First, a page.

[Strongholds] are fleshly thought patterns that were programmed into your mind when you learned to live your life independently of God. Your worldview was shaped by the environment you were raised in. But when you became a Christian, nobody pressed the “CLEAR” button. Your old fleshly habit patterns of thought weren’t erased.¹

I hope this clears up some of the confusion surrounding the flesh and what exactly it means. In the next post we’ll discuss Satan’s voice in specific detail.

     Are you able to recognize fleshly patterns in your own life? What is your greatest “flesh” struggle?

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¹ The Bondage Breaker ©1990/1993/2000 by Neil T. Anderson Published by Harvest House Publishers (pp. 60-61)

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Related Posts:

The Voices in My Head: God, Satan, or My Flesh (Part 1)

Satan, God, the Flesh, and Spiritual Warfare

Spiritual Warfare 101: Is it Real?

Yes, He Does

**Originally Published on Encourage 365, December 2012**

 

Yes, He Does

“[Jesus] became flesh and blood and moved into the neighborhood.” John 1:14 (MSG)

It was God who made the first move, not me, not you, not mankind. Just like He did in the Garden of Eden as God Himself walked through the thick brush of foliage to find His children. “Where are you, my son, Adam? Where are you my daughter, Eve?” God made the first move to seek out His beloved while at the same time His beloved were running the other way.

Jesus became flesh, He became human not only to save the world from sin, but to show us that He does care, He does understand, He does empathize.

Imagine being the King of all kings and coming down to this sinful planet, all the riches of the world at your disposal and yet you are essentially homeless. You choose a life of servant humility so no one can say you don’t understand. Of course He understands. He felt loneliness, injustice, persecution, rejection, loss, and grief. He knows, He hears, He cares, and He understands. Yes, He does. He lived it, walked it, breathed it, and yet persevered without doubt. He knew His heavenly Father was always moving toward Him and us. He demonstrated that truth through His life, by coming to us as flesh and blood, walking among us, serving us, and loving us, and finally, dying for us.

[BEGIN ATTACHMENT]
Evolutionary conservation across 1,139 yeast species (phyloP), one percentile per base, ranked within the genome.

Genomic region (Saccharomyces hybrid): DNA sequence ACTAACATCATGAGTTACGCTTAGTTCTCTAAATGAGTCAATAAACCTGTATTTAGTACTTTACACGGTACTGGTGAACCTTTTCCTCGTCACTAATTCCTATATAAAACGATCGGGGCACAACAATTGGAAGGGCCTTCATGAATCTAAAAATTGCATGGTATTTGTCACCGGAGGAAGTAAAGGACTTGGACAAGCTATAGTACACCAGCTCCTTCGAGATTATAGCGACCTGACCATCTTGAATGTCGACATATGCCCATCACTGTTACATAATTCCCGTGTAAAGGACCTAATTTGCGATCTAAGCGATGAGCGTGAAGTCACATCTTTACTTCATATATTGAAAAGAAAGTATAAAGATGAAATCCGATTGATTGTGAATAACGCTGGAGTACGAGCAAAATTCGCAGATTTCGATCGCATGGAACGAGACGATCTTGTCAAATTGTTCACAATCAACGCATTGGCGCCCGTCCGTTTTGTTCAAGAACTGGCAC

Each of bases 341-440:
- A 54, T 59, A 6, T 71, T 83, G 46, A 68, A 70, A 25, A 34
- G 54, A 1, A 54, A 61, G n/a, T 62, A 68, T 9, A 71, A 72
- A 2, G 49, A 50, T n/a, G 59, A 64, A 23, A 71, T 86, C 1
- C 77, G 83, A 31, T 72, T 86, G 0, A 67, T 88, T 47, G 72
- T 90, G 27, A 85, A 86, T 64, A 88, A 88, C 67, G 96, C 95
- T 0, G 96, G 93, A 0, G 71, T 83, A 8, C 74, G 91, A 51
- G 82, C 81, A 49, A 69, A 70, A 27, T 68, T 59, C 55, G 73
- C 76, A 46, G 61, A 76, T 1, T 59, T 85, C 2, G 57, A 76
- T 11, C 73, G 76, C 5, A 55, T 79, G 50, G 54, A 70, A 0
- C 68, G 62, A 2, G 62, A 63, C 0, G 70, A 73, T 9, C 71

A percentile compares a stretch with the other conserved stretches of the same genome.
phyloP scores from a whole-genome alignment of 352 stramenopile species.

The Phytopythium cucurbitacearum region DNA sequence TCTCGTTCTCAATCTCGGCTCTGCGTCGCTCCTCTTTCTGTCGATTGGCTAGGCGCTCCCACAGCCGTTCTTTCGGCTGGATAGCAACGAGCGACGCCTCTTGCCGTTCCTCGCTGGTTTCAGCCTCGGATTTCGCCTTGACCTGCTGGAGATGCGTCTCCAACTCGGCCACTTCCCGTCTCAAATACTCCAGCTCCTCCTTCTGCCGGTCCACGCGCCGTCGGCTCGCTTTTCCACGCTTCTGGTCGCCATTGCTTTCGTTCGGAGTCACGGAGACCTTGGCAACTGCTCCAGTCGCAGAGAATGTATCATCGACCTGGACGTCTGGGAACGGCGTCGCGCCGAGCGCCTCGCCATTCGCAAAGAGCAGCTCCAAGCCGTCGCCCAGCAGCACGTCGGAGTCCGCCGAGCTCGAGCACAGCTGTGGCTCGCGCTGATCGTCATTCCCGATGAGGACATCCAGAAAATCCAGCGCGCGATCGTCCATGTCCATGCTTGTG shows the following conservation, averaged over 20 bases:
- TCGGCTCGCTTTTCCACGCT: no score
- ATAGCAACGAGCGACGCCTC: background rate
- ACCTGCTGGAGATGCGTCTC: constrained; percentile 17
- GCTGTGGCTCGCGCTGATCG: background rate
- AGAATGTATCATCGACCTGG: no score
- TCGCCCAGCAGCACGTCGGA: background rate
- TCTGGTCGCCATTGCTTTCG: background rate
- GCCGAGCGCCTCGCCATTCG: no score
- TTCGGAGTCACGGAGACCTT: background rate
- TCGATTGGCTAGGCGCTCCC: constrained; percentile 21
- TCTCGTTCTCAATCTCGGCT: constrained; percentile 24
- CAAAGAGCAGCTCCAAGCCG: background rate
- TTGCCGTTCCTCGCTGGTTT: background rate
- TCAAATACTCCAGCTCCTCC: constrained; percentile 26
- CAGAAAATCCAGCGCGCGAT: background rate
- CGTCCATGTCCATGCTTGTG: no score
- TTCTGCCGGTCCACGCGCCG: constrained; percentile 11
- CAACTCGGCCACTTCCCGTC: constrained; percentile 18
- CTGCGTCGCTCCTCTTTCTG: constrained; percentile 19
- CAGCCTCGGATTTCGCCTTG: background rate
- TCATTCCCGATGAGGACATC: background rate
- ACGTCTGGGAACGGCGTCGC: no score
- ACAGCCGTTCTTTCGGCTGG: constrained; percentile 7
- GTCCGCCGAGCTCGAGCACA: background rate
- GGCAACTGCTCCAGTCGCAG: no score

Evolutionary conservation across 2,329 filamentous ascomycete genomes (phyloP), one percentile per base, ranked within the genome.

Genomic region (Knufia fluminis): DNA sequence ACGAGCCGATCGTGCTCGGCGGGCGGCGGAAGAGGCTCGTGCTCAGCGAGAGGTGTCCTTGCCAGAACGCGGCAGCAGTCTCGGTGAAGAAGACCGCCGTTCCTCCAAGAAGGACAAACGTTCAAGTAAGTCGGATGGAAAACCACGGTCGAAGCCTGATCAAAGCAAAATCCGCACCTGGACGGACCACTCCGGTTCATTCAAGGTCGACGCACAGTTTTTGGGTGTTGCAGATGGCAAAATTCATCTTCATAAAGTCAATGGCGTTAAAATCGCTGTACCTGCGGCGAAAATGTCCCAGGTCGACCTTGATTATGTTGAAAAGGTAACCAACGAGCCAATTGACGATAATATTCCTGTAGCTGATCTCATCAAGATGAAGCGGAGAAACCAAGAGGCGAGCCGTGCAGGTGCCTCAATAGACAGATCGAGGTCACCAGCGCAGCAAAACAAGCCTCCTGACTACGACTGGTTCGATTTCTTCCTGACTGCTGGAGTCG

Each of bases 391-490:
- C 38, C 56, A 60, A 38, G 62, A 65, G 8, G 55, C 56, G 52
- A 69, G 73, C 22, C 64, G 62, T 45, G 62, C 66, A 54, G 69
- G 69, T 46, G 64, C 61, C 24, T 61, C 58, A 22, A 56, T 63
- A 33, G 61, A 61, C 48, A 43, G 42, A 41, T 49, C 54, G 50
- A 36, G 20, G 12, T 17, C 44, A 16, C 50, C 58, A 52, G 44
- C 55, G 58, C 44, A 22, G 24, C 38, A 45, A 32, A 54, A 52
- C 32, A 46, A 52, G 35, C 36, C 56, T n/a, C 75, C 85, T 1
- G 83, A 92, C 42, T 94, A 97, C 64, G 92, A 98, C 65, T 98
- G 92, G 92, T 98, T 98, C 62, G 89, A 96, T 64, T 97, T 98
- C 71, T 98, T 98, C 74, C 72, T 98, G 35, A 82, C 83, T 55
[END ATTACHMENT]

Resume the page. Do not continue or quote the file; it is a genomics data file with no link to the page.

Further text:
“We don’t have a priest who is out of touch with our reality. He’s been through weakness and testing, experienced it all—all but the sin. So let’s walk right up to Him and get what he is so ready to give. Take the mercy, accept the help.” Hebrews 4:15-16 (MSG)

Hunched over the toilet, tears streaming down my face, uncontrollable wretching—probably the worst physical reaction I have ever had to stress. I found myself on my knees in the bathroom asking God if he really understood. “Really, God? Really? You’re up there, you can do whatever you want, and yet you allow this…this nonsense. Do you even know what I’m going through?”

In one day I had lost a beloved pet of nearly twelve years, quite unexpectedly. My five-year old wept, unable to comprehend why her beloved kitty was not coming home–how she was fine one day and just—gone—the next. And just moments before finding out about my cat, we received notice of a lawsuit against us; a dispute with a previous landlord that had been ongoing for over a year. They had summoned us to court by sending the order to a previous address (an action that is legal in my state), despite having our new address, so we were unaware of the order to appear in court. They sued us for damages well documented on our move-in sheet (in other words, the damages were there before we moved in). This lawsuit, barring a miracle, will ruin us financially (not that we were doing that well to begin with!)  Just when our family was beginning to recover from a financially difficult year, a bombshell blows. Unable to find work, the burden rests on my unbelieving husband. He asks me why my God would allow such unfairness to continue in our lives and I had no good answers.

But then…

As the pastor preached on John 1, he prayed that our eyes would be newly opened to truth despite the familiarity of the passage. Surely God moved toward me in that moment and revealed Himself again. He didn’t change my circumstances, but He did allow me to accept them rather than fight them.

Something awaits me in this mess. I don’t know what, exactly, but I know God is not sitting “up there” with His arms crossed, laughing His head off at our plight. Probably a thousand different reasons could be drawn up as to why this is all happening once again around Christmas (which seems to be a theme in my family—December disasters is how my husband refers to it.) But one thing was certain to me as I listened to my pastor, God is here, He is moving toward me. Toward me? I am overwhelmed with mercy and grace. All of a sudden I don’t need to know the why, how, or what. God ordains my steps, and now I ask Him, “Where do I go now? What is my next move? Give me wisdom to know and faith to believe you’re in control.”

He doesn’t want us to toss aside our pain as if it doesn’t compare to what He did for us, He is not trying to give us some divine guilt trip. Instead, He offers His presence among us to comfort and heal us. We learn faith as we experience these things. It hurts and that is ok. He knows and He pursues us in our grief. I can almost hear Him saying the same thing to me as He did to Adam and Eve, “Child, where are you? I am here, I want to help you. Come to Me; rest in Me; find peace in Me. I understand, yes, I do.”